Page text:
The Nature Conservancy
Walter Fuller, the “Bird Protector,” has been a birdwatcher for over 35 years, and keeps a meticulous record of bird activity on the beach. He volunteers for The Nature Conservancy and acts as a watchdog to protect the area and keep track of the bird population. (Photo: L. Moskowtiz)
At the Galveston Bay Foundation, oyster shells donated by local restaurants are stacked to dry in the Texas heat. The recycled shells are used to help build oyster reefs in the Gulf that protect and restore the coast. (Photo: L. Moskowitz)
Docked boats in Grand Isle, LA. Grand Isle’s resident population is approximately 1,500, but during the summers, the population sometimes exceeds over 20,000 due to tourists and seasonal residents. Grand Isle’s appeal lies in its beaches, fishing, bird watching, and relaxed atmosphere. (Photo: L. Moskowitz)
Crops on The Nature Conservancy’s Aflalo property. Located in Ventura, CA, the property is approximately 100 acres of floodplain near the Santa Clara River. The long-term goal for the property is a transition from agricultural land to native habitat, and for the removal of the levees for flood benefits. (Photo: L. Moskowitz)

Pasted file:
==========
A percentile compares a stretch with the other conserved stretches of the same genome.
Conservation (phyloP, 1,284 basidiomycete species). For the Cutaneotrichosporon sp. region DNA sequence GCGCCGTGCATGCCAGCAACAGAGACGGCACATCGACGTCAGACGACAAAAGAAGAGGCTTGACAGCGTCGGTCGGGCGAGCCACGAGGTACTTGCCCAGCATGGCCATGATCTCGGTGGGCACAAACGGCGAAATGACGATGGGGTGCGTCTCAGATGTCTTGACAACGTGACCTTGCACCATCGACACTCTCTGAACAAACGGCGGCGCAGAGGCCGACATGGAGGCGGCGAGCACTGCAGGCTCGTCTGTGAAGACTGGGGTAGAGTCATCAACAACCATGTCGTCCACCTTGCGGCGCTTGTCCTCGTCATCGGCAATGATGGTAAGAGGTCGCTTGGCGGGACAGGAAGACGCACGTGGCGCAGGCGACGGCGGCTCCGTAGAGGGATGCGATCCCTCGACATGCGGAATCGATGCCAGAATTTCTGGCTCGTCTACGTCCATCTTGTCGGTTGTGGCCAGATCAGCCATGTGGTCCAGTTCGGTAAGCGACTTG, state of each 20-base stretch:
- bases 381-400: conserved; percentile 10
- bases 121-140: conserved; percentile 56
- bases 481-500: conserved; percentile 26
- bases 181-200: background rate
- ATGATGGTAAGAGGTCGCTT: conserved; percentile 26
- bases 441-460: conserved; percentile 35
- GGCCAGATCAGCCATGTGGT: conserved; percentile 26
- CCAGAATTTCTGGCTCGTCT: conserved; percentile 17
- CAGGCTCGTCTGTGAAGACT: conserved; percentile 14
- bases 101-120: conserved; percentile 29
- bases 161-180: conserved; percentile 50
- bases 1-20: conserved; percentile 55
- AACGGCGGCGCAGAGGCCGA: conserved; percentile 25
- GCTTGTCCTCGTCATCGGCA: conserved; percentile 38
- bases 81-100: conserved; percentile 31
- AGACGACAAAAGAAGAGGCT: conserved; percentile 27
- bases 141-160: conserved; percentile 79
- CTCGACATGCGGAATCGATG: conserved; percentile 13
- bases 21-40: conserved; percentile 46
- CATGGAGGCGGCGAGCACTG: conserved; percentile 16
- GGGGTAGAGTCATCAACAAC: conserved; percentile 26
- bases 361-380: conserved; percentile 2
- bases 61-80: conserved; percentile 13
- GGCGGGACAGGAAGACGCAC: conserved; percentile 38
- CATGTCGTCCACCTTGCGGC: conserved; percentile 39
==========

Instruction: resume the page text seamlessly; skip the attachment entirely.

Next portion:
Buddy Janca was hired by The Nature Conservancy to help work on coastal and prairie restoration projects at the Texas City Preserve. Buddy is a great example of how The Nature Conservancy helps protect and preserve our environment as well as boost local economies by providing jobs. (Photo: L. Moskowitz)
TNC support farmers like Melvin Chirino Flores, to use sustainable cattle practices. TNC provides resources, tips, techniques, and resources to farmers in Chiapas, Mexico. (Photo: T. Ko)
A young girl holds a piece of harvested sea moss in Union Island, St. Vincent and the Grenadines. Sea moss helps provide healthy ecosystems for fish, and is also a great product for the local economy. (Photo: T. Ko)
A boat maker saws a piece of wood in his workshop in St. Georges, Grenada. The Nature Conservancy is committed to preserving the Caribbean’s waters for it provides the livelihood of the people. Boating making is one of these livelihoods. (Photo: T. Ko)
U.S., Mexico, Caribbean
The Nature Conservancy is the leading conservation organization working around the world to protect ecologically important lands and waters for nature and people. They address the most urgent conservation challenges at the largest scale. Today, more of our natural world is at risk than ever before due to climate change. TNC focuses on how climate change affects communities around the world, and how natural solutions can help protect societies and ecosystems.
In 2012, Students of the World sent two teams to document the work of TNC. The National Team traveled to Mexico, Union Island, Grenada, St. Vincent and the Grenadines to document the a range of natural solutions for climate change, and the Alumni Team traveled to California, Texas, and Louisiana. The projects included:
- Sustainable agriculture
- Restoration for flood plains, gulf coasts, and reefs
- Forest thinning
Produced by Students of the World National and Alumni Teams 2012.